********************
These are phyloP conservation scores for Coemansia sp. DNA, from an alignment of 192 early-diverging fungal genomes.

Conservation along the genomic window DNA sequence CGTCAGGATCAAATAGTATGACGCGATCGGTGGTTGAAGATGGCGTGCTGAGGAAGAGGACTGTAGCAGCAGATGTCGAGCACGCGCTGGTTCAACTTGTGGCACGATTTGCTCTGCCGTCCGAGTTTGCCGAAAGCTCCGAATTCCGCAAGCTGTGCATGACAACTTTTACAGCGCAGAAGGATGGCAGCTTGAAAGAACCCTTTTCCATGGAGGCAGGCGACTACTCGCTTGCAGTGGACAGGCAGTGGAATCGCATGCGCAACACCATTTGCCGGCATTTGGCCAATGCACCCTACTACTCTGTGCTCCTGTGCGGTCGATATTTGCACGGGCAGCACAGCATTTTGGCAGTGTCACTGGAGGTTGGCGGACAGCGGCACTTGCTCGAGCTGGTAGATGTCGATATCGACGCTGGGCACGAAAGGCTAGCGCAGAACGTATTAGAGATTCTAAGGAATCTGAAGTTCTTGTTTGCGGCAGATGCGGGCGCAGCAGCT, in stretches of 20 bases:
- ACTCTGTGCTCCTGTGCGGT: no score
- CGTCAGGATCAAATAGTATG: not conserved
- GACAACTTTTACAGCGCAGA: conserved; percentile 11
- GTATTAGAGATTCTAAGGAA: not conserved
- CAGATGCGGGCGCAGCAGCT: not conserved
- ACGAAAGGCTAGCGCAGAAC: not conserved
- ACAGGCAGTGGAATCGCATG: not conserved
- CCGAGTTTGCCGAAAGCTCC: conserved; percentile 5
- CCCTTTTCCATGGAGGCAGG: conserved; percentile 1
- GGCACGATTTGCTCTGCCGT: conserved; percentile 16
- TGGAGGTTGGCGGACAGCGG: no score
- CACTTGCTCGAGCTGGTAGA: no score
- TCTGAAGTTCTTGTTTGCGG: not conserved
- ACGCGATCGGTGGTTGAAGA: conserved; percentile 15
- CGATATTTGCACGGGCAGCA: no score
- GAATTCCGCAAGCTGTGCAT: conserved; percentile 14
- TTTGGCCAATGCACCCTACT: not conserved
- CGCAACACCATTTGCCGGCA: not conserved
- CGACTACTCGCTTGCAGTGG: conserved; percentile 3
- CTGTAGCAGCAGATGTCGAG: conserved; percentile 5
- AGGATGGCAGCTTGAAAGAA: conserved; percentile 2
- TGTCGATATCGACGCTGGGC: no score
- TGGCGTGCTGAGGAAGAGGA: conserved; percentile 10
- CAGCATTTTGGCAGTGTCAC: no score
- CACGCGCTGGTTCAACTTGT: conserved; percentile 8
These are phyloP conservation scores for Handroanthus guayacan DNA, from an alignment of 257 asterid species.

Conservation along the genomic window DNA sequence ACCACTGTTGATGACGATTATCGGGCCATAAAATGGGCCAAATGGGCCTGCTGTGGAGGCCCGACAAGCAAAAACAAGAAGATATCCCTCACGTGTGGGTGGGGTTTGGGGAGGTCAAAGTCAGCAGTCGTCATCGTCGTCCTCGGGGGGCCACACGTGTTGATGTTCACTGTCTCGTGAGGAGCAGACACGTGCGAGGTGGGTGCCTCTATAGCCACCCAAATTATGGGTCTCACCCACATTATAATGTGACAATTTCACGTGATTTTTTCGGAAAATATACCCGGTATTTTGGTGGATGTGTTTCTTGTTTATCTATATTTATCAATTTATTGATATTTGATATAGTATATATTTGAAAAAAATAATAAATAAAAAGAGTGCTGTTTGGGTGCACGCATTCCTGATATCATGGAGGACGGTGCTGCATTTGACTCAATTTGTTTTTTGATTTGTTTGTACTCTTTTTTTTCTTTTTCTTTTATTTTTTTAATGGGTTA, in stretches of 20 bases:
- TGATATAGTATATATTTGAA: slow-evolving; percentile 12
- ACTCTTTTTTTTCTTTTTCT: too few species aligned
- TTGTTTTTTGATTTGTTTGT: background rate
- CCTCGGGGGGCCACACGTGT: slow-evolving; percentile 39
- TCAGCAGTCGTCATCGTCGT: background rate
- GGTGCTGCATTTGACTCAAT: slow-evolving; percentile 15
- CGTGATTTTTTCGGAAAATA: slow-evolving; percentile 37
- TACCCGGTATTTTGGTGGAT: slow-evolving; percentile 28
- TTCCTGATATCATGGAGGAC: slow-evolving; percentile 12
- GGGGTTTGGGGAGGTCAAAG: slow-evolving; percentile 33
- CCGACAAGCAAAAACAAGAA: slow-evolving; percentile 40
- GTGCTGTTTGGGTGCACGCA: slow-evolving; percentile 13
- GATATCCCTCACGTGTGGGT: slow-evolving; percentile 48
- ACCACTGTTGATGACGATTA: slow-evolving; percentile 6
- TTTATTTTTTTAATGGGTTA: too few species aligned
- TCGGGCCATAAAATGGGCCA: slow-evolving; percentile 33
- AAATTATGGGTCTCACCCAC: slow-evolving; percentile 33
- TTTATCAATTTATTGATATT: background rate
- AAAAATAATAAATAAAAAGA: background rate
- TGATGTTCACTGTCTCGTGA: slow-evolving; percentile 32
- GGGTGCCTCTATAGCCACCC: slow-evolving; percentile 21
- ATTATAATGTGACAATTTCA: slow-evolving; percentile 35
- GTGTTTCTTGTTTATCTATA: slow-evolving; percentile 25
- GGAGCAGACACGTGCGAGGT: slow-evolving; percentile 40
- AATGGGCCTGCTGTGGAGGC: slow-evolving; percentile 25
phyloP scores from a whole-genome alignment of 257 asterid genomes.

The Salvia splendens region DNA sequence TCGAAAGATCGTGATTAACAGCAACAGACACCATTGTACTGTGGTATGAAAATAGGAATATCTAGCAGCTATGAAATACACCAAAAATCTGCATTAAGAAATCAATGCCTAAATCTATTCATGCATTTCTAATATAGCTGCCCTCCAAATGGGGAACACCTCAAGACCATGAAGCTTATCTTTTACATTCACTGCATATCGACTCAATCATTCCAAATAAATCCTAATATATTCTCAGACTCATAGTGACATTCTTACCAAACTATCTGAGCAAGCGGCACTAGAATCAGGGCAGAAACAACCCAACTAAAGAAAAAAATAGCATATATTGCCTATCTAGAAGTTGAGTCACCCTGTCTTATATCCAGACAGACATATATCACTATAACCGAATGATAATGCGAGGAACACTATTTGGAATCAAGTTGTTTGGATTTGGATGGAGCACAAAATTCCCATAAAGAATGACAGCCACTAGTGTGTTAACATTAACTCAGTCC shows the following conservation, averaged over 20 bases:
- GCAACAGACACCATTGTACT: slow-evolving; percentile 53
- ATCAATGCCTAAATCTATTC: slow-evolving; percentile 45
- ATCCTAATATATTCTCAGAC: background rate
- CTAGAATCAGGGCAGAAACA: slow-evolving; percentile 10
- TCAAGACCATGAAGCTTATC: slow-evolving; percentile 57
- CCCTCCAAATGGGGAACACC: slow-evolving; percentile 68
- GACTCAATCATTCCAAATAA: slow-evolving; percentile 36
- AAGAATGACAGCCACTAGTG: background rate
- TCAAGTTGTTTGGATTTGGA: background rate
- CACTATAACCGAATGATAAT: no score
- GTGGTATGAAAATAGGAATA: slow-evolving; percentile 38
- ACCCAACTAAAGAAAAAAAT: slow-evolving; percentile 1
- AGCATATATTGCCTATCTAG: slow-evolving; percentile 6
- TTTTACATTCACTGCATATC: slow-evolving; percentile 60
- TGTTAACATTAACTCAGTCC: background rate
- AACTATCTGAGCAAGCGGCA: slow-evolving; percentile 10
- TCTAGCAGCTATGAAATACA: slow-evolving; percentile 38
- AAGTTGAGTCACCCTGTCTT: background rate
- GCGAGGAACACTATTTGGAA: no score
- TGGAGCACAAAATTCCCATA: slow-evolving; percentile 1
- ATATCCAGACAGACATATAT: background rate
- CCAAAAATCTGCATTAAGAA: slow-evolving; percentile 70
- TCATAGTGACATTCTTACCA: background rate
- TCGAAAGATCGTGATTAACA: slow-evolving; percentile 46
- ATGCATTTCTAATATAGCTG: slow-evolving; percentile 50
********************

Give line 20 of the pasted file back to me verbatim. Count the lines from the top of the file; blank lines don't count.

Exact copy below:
- CGCAACACCATTTGCCGGCA: not conserved